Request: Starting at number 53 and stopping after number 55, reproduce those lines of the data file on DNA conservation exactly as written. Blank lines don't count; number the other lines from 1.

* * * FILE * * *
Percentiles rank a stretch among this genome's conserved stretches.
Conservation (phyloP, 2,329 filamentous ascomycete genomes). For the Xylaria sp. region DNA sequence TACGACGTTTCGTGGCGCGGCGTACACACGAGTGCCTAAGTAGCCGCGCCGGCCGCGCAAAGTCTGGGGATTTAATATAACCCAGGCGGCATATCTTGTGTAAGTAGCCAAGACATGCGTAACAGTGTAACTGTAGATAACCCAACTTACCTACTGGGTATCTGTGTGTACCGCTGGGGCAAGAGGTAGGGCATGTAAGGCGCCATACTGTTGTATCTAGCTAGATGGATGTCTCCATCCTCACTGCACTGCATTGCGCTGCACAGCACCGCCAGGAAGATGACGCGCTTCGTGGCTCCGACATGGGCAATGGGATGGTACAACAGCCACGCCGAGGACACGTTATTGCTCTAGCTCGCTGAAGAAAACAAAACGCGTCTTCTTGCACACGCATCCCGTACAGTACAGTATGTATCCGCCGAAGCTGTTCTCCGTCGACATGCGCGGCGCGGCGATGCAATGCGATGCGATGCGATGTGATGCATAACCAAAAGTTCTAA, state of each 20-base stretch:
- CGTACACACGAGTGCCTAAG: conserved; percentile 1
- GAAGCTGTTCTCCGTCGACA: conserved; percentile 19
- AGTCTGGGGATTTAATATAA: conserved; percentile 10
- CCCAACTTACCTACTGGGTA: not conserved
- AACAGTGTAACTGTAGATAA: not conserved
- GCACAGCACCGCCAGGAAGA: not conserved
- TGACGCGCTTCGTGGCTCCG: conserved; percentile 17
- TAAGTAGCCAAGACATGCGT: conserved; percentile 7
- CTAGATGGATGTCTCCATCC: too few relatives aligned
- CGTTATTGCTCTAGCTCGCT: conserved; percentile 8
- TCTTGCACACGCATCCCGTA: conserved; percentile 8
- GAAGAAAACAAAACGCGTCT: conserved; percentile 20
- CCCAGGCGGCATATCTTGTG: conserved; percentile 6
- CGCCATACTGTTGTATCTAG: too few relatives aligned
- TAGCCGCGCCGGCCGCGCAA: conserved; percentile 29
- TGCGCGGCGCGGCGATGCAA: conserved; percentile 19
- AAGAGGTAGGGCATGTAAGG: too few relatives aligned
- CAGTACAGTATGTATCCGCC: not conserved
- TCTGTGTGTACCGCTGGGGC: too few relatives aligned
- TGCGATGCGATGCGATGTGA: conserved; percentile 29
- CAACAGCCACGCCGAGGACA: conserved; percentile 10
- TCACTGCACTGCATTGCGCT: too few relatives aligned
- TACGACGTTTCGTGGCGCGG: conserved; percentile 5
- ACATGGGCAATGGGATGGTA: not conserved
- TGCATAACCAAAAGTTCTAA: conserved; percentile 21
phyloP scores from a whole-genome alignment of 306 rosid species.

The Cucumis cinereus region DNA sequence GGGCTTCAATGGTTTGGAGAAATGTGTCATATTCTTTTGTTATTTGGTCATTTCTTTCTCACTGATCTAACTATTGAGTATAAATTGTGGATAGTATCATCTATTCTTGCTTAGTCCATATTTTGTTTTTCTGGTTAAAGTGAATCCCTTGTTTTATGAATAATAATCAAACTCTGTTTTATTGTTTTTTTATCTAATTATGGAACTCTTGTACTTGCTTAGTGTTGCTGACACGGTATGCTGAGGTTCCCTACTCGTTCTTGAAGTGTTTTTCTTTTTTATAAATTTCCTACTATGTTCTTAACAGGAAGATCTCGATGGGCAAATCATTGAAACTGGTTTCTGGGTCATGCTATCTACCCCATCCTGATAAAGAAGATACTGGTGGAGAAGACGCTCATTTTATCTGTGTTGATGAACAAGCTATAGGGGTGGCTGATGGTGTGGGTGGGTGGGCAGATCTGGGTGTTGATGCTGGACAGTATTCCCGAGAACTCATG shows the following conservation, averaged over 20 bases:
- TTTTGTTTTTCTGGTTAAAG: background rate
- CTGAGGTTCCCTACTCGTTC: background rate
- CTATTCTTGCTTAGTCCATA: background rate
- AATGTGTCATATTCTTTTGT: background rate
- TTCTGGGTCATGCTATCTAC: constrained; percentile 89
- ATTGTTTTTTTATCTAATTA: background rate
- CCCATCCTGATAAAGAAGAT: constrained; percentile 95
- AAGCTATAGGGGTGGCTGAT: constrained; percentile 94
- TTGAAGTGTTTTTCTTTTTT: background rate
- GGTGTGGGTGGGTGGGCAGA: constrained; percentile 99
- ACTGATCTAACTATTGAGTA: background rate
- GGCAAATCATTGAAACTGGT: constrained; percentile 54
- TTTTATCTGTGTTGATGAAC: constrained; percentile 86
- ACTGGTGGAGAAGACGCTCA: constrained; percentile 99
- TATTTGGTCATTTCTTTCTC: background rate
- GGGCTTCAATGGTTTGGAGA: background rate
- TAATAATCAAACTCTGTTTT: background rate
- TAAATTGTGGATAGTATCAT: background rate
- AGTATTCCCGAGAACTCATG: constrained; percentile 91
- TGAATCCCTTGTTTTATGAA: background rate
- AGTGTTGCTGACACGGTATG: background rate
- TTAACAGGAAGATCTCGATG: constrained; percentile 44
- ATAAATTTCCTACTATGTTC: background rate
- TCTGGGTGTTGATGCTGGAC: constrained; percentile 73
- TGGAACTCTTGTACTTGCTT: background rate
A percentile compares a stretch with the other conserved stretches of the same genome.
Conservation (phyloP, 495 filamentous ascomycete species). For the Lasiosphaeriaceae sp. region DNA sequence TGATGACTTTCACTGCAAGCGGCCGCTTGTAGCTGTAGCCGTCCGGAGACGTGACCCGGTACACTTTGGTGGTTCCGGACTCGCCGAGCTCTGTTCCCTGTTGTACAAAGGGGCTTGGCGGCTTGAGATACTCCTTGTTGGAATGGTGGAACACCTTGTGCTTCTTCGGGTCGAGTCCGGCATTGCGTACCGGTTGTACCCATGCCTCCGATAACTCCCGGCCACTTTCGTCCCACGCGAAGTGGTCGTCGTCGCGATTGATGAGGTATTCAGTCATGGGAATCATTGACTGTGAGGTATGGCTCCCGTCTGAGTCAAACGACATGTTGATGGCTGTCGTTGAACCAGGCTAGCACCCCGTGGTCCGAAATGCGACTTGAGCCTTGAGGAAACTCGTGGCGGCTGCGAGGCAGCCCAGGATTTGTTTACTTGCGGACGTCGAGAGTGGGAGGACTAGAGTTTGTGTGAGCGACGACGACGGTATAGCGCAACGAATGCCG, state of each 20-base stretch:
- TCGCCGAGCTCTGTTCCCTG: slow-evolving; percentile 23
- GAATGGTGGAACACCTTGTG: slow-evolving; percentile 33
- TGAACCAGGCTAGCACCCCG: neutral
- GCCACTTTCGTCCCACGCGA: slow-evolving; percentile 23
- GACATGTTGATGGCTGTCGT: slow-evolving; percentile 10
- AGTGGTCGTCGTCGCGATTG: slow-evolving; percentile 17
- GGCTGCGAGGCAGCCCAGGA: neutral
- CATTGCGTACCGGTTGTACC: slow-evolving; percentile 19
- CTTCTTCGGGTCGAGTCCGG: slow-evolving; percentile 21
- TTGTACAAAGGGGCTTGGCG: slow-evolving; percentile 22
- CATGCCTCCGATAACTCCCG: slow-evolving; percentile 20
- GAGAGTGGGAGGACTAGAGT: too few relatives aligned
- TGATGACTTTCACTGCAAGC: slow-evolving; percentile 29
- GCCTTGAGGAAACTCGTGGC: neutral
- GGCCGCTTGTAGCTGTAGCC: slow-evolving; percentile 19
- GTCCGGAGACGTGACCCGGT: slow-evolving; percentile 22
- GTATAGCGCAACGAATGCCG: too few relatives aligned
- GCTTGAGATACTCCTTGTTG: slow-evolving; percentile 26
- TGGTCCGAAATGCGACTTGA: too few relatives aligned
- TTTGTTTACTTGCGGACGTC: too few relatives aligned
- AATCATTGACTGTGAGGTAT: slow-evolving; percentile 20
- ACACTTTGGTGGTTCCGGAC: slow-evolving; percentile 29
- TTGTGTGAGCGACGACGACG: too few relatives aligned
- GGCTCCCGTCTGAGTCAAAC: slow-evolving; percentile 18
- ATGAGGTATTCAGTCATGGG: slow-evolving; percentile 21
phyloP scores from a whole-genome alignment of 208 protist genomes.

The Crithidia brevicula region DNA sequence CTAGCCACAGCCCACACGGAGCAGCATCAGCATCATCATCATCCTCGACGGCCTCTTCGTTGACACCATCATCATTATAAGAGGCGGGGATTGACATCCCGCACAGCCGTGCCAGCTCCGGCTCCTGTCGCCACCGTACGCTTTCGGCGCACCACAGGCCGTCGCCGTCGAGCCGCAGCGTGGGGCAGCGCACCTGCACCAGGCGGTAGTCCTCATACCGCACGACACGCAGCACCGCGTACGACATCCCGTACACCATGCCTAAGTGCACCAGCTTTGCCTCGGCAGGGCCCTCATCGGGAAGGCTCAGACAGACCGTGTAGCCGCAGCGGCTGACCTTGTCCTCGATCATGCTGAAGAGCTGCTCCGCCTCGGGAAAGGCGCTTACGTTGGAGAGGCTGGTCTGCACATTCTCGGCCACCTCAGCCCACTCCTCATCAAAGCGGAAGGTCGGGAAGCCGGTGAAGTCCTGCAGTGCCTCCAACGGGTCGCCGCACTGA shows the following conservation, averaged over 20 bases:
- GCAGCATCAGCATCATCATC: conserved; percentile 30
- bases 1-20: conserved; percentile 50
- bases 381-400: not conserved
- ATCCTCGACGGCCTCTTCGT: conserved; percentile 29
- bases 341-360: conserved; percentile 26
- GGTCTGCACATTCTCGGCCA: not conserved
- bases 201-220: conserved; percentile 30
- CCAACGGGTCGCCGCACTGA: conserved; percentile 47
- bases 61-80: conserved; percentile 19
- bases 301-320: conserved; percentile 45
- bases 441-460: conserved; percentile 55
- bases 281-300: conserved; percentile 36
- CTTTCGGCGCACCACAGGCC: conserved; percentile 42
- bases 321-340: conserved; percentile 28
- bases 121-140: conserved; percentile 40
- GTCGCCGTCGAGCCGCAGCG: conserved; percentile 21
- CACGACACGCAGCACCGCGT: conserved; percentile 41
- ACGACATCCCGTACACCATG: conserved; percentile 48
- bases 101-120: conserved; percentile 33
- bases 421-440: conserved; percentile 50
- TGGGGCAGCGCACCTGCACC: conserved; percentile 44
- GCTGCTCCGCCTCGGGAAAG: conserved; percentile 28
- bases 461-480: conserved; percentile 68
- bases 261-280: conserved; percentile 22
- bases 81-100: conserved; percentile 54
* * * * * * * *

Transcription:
- TCTGGGTGTTGATGCTGGAC: constrained; percentile 73
- TGGAACTCTTGTACTTGCTT: background rate
A percentile compares a stretch with the other conserved stretches of the same genome.